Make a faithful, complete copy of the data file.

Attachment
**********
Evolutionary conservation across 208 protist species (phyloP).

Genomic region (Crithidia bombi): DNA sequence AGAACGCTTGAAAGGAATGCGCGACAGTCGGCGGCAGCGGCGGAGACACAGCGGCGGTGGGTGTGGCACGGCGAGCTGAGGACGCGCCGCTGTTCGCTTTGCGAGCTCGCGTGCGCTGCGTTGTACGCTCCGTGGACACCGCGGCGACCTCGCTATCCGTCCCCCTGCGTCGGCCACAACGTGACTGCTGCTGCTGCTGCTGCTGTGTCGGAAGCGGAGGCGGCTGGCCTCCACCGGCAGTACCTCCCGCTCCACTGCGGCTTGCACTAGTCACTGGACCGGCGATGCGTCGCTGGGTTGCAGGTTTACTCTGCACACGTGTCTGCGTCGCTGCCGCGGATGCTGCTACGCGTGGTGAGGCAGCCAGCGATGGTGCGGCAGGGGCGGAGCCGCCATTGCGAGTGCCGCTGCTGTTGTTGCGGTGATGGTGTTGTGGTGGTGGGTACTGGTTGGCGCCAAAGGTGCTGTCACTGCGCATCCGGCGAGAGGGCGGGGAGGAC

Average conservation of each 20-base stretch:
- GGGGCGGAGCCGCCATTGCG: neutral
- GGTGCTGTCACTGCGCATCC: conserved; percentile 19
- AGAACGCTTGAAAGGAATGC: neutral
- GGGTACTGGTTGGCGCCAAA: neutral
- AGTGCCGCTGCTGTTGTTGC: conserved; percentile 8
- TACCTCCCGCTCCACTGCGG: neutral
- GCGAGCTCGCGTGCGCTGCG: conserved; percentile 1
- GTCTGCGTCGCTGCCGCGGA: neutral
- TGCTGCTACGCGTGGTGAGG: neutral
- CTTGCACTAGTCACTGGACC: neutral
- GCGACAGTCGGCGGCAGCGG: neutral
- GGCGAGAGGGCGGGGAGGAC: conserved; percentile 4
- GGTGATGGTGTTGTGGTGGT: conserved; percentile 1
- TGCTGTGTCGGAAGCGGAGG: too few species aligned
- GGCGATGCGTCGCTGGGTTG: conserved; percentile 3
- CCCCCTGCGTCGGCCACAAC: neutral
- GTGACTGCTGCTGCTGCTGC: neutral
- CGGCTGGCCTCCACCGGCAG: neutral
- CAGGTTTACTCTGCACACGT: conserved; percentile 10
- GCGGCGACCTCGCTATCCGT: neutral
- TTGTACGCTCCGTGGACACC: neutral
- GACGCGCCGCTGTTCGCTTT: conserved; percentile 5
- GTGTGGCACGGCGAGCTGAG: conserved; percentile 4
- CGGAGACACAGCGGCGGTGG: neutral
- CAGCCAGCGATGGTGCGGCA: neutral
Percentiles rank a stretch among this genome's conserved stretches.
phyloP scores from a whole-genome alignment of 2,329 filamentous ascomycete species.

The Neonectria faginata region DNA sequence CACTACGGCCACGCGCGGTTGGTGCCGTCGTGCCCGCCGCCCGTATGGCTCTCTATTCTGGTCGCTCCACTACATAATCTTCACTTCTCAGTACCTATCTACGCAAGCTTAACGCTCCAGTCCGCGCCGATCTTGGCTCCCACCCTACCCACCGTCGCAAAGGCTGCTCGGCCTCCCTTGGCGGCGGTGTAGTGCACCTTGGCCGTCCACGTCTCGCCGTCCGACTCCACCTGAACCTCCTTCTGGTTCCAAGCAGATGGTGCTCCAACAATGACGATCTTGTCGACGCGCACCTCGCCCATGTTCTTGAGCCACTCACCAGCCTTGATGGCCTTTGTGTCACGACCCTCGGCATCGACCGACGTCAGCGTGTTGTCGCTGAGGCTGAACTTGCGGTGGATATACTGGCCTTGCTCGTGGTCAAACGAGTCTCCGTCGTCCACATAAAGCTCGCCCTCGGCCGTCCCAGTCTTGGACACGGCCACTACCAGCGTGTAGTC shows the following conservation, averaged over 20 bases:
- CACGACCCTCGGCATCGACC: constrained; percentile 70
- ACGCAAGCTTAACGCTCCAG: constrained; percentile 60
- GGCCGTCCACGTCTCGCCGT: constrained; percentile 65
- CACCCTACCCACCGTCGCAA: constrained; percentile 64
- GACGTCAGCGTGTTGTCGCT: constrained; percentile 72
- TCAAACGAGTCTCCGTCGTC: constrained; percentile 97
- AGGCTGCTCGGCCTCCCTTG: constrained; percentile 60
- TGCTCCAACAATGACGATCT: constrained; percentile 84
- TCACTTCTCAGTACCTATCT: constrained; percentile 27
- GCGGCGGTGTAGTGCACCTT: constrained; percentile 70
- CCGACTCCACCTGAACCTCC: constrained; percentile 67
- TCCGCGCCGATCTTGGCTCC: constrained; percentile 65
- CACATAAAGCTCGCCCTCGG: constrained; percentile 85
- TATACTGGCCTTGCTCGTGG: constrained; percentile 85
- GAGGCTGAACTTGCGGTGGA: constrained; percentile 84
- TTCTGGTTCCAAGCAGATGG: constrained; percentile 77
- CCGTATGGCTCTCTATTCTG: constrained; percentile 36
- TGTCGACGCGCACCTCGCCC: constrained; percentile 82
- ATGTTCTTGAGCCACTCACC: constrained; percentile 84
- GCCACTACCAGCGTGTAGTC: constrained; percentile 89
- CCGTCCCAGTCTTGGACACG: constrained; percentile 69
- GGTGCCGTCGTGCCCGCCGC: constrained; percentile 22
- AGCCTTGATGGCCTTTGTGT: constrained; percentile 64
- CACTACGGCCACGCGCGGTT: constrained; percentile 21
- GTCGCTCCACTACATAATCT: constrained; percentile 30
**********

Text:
Evolutionary conservation across 208 protist species (phyloP).

Genomic region (Crithidia bombi): DNA sequence AGAACGCTTGAAAGGAATGCGCGACAGTCGGCGGCAGCGGCGGAGACACAGCGGCGGTGGGTGTGGCACGGCGAGCTGAGGACGCGCCGCTGTTCGCTTTGCGAGCTCGCGTGCGCTGCGTTGTACGCTCCGTGGACACCGCGGCGACCTCGCTATCCGTCCCCCTGCGTCGGCCACAACGTGACTGCTGCTGCTGCTGCTGCTGTGTCGGAAGCGGAGGCGGCTGGCCTCCACCGGCAGTACCTCCCGCTCCACTGCGGCTTGCACTAGTCACTGGACCGGCGATGCGTCGCTGGGTTGCAGGTTTACTCTGCACACGTGTCTGCGTCGCTGCCGCGGATGCTGCTACGCGTGGTGAGGCAGCCAGCGATGGTGCGGCAGGGGCGGAGCCGCCATTGCGAGTGCCGCTGCTGTTGTTGCGGTGATGGTGTTGTGGTGGTGGGTACTGGTTGGCGCCAAAGGTGCTGTCACTGCGCATCCGGCGAGAGGGCGGGGAGGAC

Average conservation of each 20-base stretch:
- GGGGCGGAGCCGCCATTGCG: neutral
- GGTGCTGTCACTGCGCATCC: conserved; percentile 19
- AGAACGCTTGAAAGGAATGC: neutral
- GGGTACTGGTTGGCGCCAAA: neutral
- AGTGCCGCTGCTGTTGTTGC: conserved; percentile 8
- TACCTCCCGCTCCACTGCGG: neutral
- GCGAGCTCGCGTGCGCTGCG: conserved; percentile 1
- GTCTGCGTCGCTGCCGCGGA: neutral
- TGCTGCTACGCGTGGTGAGG: neutral
- CTTGCACTAGTCACTGGACC: neutral
- GCGACAGTCGGCGGCAGCGG: neutral
- GGCGAGAGGGCGGGGAGGAC: conserved; percentile 4
- GGTGATGGTGTTGTGGTGGT: conserved; percentile 1
- TGCTGTGTCGGAAGCGGAGG: too few species aligned
- GGCGATGCGTCGCTGGGTTG: conserved; percentile 3
- CCCCCTGCGTCGGCCACAAC: neutral
- GTGACTGCTGCTGCTGCTGC: neutral
- CGGCTGGCCTCCACCGGCAG: neutral
- CAGGTTTACTCTGCACACGT: conserved; percentile 10
- GCGGCGACCTCGCTATCCGT: neutral
- TTGTACGCTCCGTGGACACC: neutral
- GACGCGCCGCTGTTCGCTTT: conserved; percentile 5
- GTGTGGCACGGCGAGCTGAG: conserved; percentile 4
- CGGAGACACAGCGGCGGTGG: neutral
- CAGCCAGCGATGGTGCGGCA: neutral
Percentiles rank a stretch among this genome's conserved stretches.
phyloP scores from a whole-genome alignment of 2,329 filamentous ascomycete species.

The Neonectria faginata region DNA sequence CACTACGGCCACGCGCGGTTGGTGCCGTCGTGCCCGCCGCCCGTATGGCTCTCTATTCTGGTCGCTCCACTACATAATCTTCACTTCTCAGTACCTATCTACGCAAGCTTAACGCTCCAGTCCGCGCCGATCTTGGCTCCCACCCTACCCACCGTCGCAAAGGCTGCTCGGCCTCCCTTGGCGGCGGTGTAGTGCACCTTGGCCGTCCACGTCTCGCCGTCCGACTCCACCTGAACCTCCTTCTGGTTCCAAGCAGATGGTGCTCCAACAATGACGATCTTGTCGACGCGCACCTCGCCCATGTTCTTGAGCCACTCACCAGCCTTGATGGCCTTTGTGTCACGACCCTCGGCATCGACCGACGTCAGCGTGTTGTCGCTGAGGCTGAACTTGCGGTGGATATACTGGCCTTGCTCGTGGTCAAACGAGTCTCCGTCGTCCACATAAAGCTCGCCCTCGGCCGTCCCAGTCTTGGACACGGCCACTACCAGCGTGTAGTC shows the following conservation, averaged over 20 bases:
- CACGACCCTCGGCATCGACC: constrained; percentile 70
- ACGCAAGCTTAACGCTCCAG: constrained; percentile 60
- GGCCGTCCACGTCTCGCCGT: constrained; percentile 65
- CACCCTACCCACCGTCGCAA: constrained; percentile 64
- GACGTCAGCGTGTTGTCGCT: constrained; percentile 72
- TCAAACGAGTCTCCGTCGTC: constrained; percentile 97
- AGGCTGCTCGGCCTCCCTTG: constrained; percentile 60
- TGCTCCAACAATGACGATCT: constrained; percentile 84
- TCACTTCTCAGTACCTATCT: constrained; percentile 27
- GCGGCGGTGTAGTGCACCTT: constrained; percentile 70
- CCGACTCCACCTGAACCTCC: constrained; percentile 67
- TCCGCGCCGATCTTGGCTCC: constrained; percentile 65
- CACATAAAGCTCGCCCTCGG: constrained; percentile 85
- TATACTGGCCTTGCTCGTGG: constrained; percentile 85
- GAGGCTGAACTTGCGGTGGA: constrained; percentile 84
- TTCTGGTTCCAAGCAGATGG: constrained; percentile 77
- CCGTATGGCTCTCTATTCTG: constrained; percentile 36
- TGTCGACGCGCACCTCGCCC: constrained; percentile 82
- ATGTTCTTGAGCCACTCACC: constrained; percentile 84
- GCCACTACCAGCGTGTAGTC: constrained; percentile 89
- CCGTCCCAGTCTTGGACACG: constrained; percentile 69
- GGTGCCGTCGTGCCCGCCGC: constrained; percentile 22
- AGCCTTGATGGCCTTTGTGT: constrained; percentile 64
- CACTACGGCCACGCGCGGTT: constrained; percentile 21
- GTCGCTCCACTACATAATCT: constrained; percentile 30